Crime and Justice

Out-of-state prisoners headed to Michigan

The Department of Corrections announced a new contract for out-of-state prisoners Tuesday.

Some Vermont inmates will be moved to the North Lake Correctional Facility in Michigan under a new state contract with GEO Corp. Courtesy photo

Some Vermont inmates will be moved to the North Lake Correctional Facility in Michigan under a new state contract with GEO Corp. Courtesy photo

The new contract with the GEO Group will relocate Vermont’s out-of-state prison population from two facilities in Kentucky and Arizona to a single facility in Michigan. The new contract replaces a controversial contract with the Corrections Corporation of America (CCA), set to expire at the end of June.

There are currently 318 out-of-state prisoners, compared with nearly 500 last June, and Department of Corrections Commissioner Andy Pallito expects the total number will drop below 300 in the near future. An unspecified number of inmates are due to return to Vermont from Kentucky later this week.

“Our goal is still fixed on shutting the program down,” Pallito said, noting that the long-term closure factored into the new contract negotiations.

The downward trend in Vermont’s out-of-state population is in tandem with a declining number of people in the state’s correctional system. The Legislature has enacted a number of policies that have contributed to lower populations, Pallito said.

Andy Pallito

Department of Corrections Commissioner Andy Pallito. Photo by Amy Ash Nixon/VTDigger

He expects Vermont’s prison population will further decline with the rollout of a new pretrial services program later this year that will divert people with mental health and addiction problems into treatment instead of jail.

Ultimately, Pallito would like to see Vermont move away from out-of-state prisons entirely within a few years. When prisoners are out of state, the department has less supervision of those inmates.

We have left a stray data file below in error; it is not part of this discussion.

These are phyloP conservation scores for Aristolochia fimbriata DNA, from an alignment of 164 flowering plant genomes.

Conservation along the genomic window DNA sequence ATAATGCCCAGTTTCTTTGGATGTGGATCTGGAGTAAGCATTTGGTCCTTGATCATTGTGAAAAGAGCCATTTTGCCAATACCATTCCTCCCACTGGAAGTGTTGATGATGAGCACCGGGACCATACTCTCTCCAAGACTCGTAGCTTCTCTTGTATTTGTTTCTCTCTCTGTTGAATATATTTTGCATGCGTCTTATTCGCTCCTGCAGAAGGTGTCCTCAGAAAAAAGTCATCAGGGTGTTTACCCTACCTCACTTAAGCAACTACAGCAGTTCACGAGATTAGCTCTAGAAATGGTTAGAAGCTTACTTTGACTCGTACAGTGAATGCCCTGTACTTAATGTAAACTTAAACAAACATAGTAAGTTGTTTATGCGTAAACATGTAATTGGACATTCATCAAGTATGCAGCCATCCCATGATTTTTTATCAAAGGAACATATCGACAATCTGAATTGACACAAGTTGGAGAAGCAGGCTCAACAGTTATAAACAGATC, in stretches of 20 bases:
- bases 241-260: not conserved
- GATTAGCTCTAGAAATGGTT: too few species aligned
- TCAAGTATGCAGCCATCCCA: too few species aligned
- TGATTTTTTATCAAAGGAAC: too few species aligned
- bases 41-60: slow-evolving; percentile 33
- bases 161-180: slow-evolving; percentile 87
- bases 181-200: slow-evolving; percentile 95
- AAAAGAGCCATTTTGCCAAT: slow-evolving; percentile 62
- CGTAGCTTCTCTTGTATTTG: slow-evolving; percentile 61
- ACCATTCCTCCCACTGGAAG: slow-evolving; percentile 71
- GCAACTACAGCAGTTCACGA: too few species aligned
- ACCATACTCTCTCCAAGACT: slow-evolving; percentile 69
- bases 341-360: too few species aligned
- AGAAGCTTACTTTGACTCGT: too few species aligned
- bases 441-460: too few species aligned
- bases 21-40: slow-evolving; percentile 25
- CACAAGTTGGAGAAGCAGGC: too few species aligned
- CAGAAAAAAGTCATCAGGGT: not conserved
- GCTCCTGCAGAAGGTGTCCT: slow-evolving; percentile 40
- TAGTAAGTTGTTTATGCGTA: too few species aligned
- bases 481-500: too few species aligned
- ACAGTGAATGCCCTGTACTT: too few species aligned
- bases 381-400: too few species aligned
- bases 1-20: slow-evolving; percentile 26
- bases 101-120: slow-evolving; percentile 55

“Whenever you’re doing business with an out-of-state entity like this, it does have some liability to it,” Pallito said.

The new contract will cost about $7.2 million in FY 2016 — approximately $5 million less than was appropriated for the current fiscal year’s out-of-state expenses.

According to the news release, the department estimates that annually the GEO contract will cost $2,055 less per prisoner than it would have cost to stay with CCA.

The new arrangement with GEO will have some differences from the current contract with CCA. Transports to and from Vermont will be by plane from an airstrip in Springfield. Pallito expects that they will begin transferring prisoners from Arizona and Kentucky to the Michigan facility in about five weeks.

The facility in Michigan will have video visitation for prisoners, as well as educational programs and vocational opportunities — all of which had been available through CCA.

Suzi Wizowaty, director of Vermonters for Criminal Justice Reform and a vocal critic of the out-of-state program, said that there are not many differences between CCA and GEO.

“Both of them are for-profit corporations that have clearly a conflict of interest,” Wizowaty said. “Do they really want to rehabilitate people, do they really want to reintegrate people into society when it’s in their economic interest to do that as poorly as possible?”

Last month, Vermonters for Criminal Justice Reform delivered a petition of several hundred signatures to the governor calling for an end to the out-of-state program.

Wizowaty said the state has made some progress in reducing the prison population, citing greater access to community justice centers and the forthcoming pretrial services program, but she still sees significant room for improvement.

The state could cut down on its prison population by changing policies like returning people to jail for violating conditions of release that are not related to their original offense, she said. There are also at least 200 prisoners who have served their minimum sentence but are not being released from the corrections system because of inadequate housing.

“This is a responsibility shared by the Legislature, the courts, the state’s attorneys and the DOC,” Wizowaty said.

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Elizabeth Hewitt

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